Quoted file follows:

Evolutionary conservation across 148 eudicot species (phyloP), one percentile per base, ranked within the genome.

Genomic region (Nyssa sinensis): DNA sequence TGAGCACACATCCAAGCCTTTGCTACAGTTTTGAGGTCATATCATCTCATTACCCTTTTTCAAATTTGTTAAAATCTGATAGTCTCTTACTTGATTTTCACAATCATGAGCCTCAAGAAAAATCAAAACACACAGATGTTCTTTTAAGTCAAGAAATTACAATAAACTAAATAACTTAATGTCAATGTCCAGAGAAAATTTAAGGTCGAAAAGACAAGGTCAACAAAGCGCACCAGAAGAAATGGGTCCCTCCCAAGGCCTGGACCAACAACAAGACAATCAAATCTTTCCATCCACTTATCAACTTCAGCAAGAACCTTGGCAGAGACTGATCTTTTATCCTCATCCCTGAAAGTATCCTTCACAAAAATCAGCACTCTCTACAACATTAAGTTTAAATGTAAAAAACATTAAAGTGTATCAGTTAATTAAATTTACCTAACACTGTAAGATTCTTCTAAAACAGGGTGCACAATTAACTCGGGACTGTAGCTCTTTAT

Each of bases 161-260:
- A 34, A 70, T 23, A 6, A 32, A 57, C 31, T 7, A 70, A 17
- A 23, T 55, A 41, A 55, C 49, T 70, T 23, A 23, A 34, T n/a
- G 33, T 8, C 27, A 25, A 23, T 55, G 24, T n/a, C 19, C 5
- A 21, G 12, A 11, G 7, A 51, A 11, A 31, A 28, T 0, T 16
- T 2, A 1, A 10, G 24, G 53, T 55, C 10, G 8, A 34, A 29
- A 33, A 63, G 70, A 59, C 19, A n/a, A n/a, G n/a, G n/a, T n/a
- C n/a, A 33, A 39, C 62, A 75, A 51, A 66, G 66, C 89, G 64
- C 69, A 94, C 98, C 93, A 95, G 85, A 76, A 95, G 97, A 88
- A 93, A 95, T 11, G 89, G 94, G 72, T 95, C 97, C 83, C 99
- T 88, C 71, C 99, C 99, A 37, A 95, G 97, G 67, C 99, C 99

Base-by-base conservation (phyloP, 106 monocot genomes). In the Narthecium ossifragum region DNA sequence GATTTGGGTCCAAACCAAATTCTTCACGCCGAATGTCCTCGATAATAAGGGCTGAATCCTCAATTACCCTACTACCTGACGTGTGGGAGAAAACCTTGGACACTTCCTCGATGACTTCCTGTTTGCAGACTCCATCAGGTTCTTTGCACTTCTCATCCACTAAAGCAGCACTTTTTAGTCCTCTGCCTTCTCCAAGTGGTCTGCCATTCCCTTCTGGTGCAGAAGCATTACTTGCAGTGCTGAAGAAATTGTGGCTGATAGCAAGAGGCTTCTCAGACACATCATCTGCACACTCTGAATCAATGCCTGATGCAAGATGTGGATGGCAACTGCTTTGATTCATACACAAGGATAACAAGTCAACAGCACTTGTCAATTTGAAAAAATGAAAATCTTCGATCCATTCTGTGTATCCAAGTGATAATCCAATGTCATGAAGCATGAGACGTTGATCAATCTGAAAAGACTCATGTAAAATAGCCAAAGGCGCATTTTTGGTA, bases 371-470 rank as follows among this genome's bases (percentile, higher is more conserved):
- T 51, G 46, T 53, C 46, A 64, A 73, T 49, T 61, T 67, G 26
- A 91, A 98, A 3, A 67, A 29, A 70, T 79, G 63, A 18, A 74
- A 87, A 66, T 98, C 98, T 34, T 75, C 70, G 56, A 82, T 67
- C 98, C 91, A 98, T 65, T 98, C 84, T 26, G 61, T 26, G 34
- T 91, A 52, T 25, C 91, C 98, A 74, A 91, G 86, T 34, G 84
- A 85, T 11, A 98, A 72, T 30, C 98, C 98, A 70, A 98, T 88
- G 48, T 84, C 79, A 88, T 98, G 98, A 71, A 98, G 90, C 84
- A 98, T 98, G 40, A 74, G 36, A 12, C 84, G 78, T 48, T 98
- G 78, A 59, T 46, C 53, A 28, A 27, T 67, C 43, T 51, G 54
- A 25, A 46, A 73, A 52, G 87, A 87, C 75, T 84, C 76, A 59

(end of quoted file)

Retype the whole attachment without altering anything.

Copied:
Evolutionary conservation across 148 eudicot species (phyloP), one percentile per base, ranked within the genome.

Genomic region (Nyssa sinensis): DNA sequence TGAGCACACATCCAAGCCTTTGCTACAGTTTTGAGGTCATATCATCTCATTACCCTTTTTCAAATTTGTTAAAATCTGATAGTCTCTTACTTGATTTTCACAATCATGAGCCTCAAGAAAAATCAAAACACACAGATGTTCTTTTAAGTCAAGAAATTACAATAAACTAAATAACTTAATGTCAATGTCCAGAGAAAATTTAAGGTCGAAAAGACAAGGTCAACAAAGCGCACCAGAAGAAATGGGTCCCTCCCAAGGCCTGGACCAACAACAAGACAATCAAATCTTTCCATCCACTTATCAACTTCAGCAAGAACCTTGGCAGAGACTGATCTTTTATCCTCATCCCTGAAAGTATCCTTCACAAAAATCAGCACTCTCTACAACATTAAGTTTAAATGTAAAAAACATTAAAGTGTATCAGTTAATTAAATTTACCTAACACTGTAAGATTCTTCTAAAACAGGGTGCACAATTAACTCGGGACTGTAGCTCTTTAT

Each of bases 161-260:
- A 34, A 70, T 23, A 6, A 32, A 57, C 31, T 7, A 70, A 17
- A 23, T 55, A 41, A 55, C 49, T 70, T 23, A 23, A 34, T n/a
- G 33, T 8, C 27, A 25, A 23, T 55, G 24, T n/a, C 19, C 5
- A 21, G 12, A 11, G 7, A 51, A 11, A 31, A 28, T 0, T 16
- T 2, A 1, A 10, G 24, G 53, T 55, C 10, G 8, A 34, A 29
- A 33, A 63, G 70, A 59, C 19, A n/a, A n/a, G n/a, G n/a, T n/a
- C n/a, A 33, A 39, C 62, A 75, A 51, A 66, G 66, C 89, G 64
- C 69, A 94, C 98, C 93, A 95, G 85, A 76, A 95, G 97, A 88
- A 93, A 95, T 11, G 89, G 94, G 72, T 95, C 97, C 83, C 99
- T 88, C 71, C 99, C 99, A 37, A 95, G 97, G 67, C 99, C 99

Base-by-base conservation (phyloP, 106 monocot genomes). In the Narthecium ossifragum region DNA sequence GATTTGGGTCCAAACCAAATTCTTCACGCCGAATGTCCTCGATAATAAGGGCTGAATCCTCAATTACCCTACTACCTGACGTGTGGGAGAAAACCTTGGACACTTCCTCGATGACTTCCTGTTTGCAGACTCCATCAGGTTCTTTGCACTTCTCATCCACTAAAGCAGCACTTTTTAGTCCTCTGCCTTCTCCAAGTGGTCTGCCATTCCCTTCTGGTGCAGAAGCATTACTTGCAGTGCTGAAGAAATTGTGGCTGATAGCAAGAGGCTTCTCAGACACATCATCTGCACACTCTGAATCAATGCCTGATGCAAGATGTGGATGGCAACTGCTTTGATTCATACACAAGGATAACAAGTCAACAGCACTTGTCAATTTGAAAAAATGAAAATCTTCGATCCATTCTGTGTATCCAAGTGATAATCCAATGTCATGAAGCATGAGACGTTGATCAATCTGAAAAGACTCATGTAAAATAGCCAAAGGCGCATTTTTGGTA, bases 371-470 rank as follows among this genome's bases (percentile, higher is more conserved):
- T 51, G 46, T 53, C 46, A 64, A 73, T 49, T 61, T 67, G 26
- A 91, A 98, A 3, A 67, A 29, A 70, T 79, G 63, A 18, A 74
- A 87, A 66, T 98, C 98, T 34, T 75, C 70, G 56, A 82, T 67
- C 98, C 91, A 98, T 65, T 98, C 84, T 26, G 61, T 26, G 34
- T 91, A 52, T 25, C 91, C 98, A 74, A 91, G 86, T 34, G 84
- A 85, T 11, A 98, A 72, T 30, C 98, C 98, A 70, A 98, T 88
- G 48, T 84, C 79, A 88, T 98, G 98, A 71, A 98, G 90, C 84
- A 98, T 98, G 40, A 74, G 36, A 12, C 84, G 78, T 48, T 98
- G 78, A 59, T 46, C 53, A 28, A 27, T 67, C 43, T 51, G 54
- A 25, A 46, A 73, A 52, G 87, A 87, C 75, T 84, C 76, A 59